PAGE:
Good said two things set Freestone apart. First, was the outreach strategy de Yong laid out. Good said he believed that public outreach and having a process in which the public could comment, share input and provide insight was extremely important. Second was the fact that de Yong understands that the "cookie cutter' approach the other firms leaned toward won't work for Lincoln, which has some unique challenges.
"Right out of the gate they established that message," she said, adding "Dustin had genuine interest in doing this project for Lincoln."
Dustin de Yong, who will serve as the lead consultant on the project, worked as an Industry Development Officer for the State of Montana before founding Freestone, which focuses on pre-development planning, feasibility and analytics.
"When I got into consulting, I really wanted to help Montanans uplift Montana," de Yong told the BVD, "But rural Montana really has the keys to my heart. There is a lot of potential for communities to craft their own futures. I think that takes some leadership and some action."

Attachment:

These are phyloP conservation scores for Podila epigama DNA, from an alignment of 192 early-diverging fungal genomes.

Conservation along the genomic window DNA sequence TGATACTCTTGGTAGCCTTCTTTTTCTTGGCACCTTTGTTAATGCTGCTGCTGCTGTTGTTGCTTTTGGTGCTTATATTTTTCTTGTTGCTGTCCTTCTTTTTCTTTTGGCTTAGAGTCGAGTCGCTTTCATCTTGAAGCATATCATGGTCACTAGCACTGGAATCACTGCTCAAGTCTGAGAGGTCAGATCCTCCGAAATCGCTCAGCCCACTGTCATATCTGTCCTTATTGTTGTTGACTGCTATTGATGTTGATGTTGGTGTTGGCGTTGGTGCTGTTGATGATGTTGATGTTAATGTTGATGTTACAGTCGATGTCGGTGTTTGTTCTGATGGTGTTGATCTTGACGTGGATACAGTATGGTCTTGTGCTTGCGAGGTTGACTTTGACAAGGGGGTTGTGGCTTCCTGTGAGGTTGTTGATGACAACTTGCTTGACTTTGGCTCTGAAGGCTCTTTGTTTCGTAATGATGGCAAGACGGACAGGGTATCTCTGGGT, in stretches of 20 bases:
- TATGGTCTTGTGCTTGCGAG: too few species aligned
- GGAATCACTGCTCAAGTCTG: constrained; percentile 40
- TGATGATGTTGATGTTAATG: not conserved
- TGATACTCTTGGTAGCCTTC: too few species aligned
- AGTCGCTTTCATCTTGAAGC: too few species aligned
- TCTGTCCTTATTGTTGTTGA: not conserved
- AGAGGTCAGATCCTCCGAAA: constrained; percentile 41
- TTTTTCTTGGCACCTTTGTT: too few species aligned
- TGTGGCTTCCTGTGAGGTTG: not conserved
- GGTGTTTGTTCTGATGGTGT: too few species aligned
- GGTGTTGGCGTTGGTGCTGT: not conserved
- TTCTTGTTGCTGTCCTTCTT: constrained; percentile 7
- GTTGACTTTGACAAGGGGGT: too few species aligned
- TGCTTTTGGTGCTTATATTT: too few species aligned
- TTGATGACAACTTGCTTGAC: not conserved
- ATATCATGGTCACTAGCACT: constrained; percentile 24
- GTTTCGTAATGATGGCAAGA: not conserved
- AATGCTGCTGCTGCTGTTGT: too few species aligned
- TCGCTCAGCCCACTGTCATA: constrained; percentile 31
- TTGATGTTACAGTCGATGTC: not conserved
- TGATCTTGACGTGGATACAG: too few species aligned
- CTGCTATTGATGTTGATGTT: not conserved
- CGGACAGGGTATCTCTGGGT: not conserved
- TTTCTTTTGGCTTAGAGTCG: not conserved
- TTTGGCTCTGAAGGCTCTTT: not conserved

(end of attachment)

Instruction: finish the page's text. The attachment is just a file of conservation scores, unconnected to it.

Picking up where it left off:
"We find ourselves going over the hill now and then," he said. "It's a good place."
Freestone brings two other independent consulting partners to the table as well: Dick Anderson Construction and the Century Companies. He said he reached out to those two constructions companies specifically because of their work in rural Montana and because they are outstanding, credible companies.
Kevin Myhre of the Century Companies, a former chief of police and city administrator for Lewistown, brings expertise in civil engineering and public administration to the table, while Josh Devos, vice president of Dick Anderson Construction will help provide insight into the feasibility of community infrastructure, cost estimates and knowledge of factors affecting development in a small town.
Unlike firms that would bring in architectural or engineering companies, de Yong said he went directly to the construction companies to help streamline the process and to focus on projects that will deliver returns to the community in the short term. He said they can provide Lincoln with some "low-hanging fruit" and solutions the town can act upon quickly and without unnecessary monetary expense, which was a concern since Lincoln is undergoing master planning as an unincorporated town without a tax base.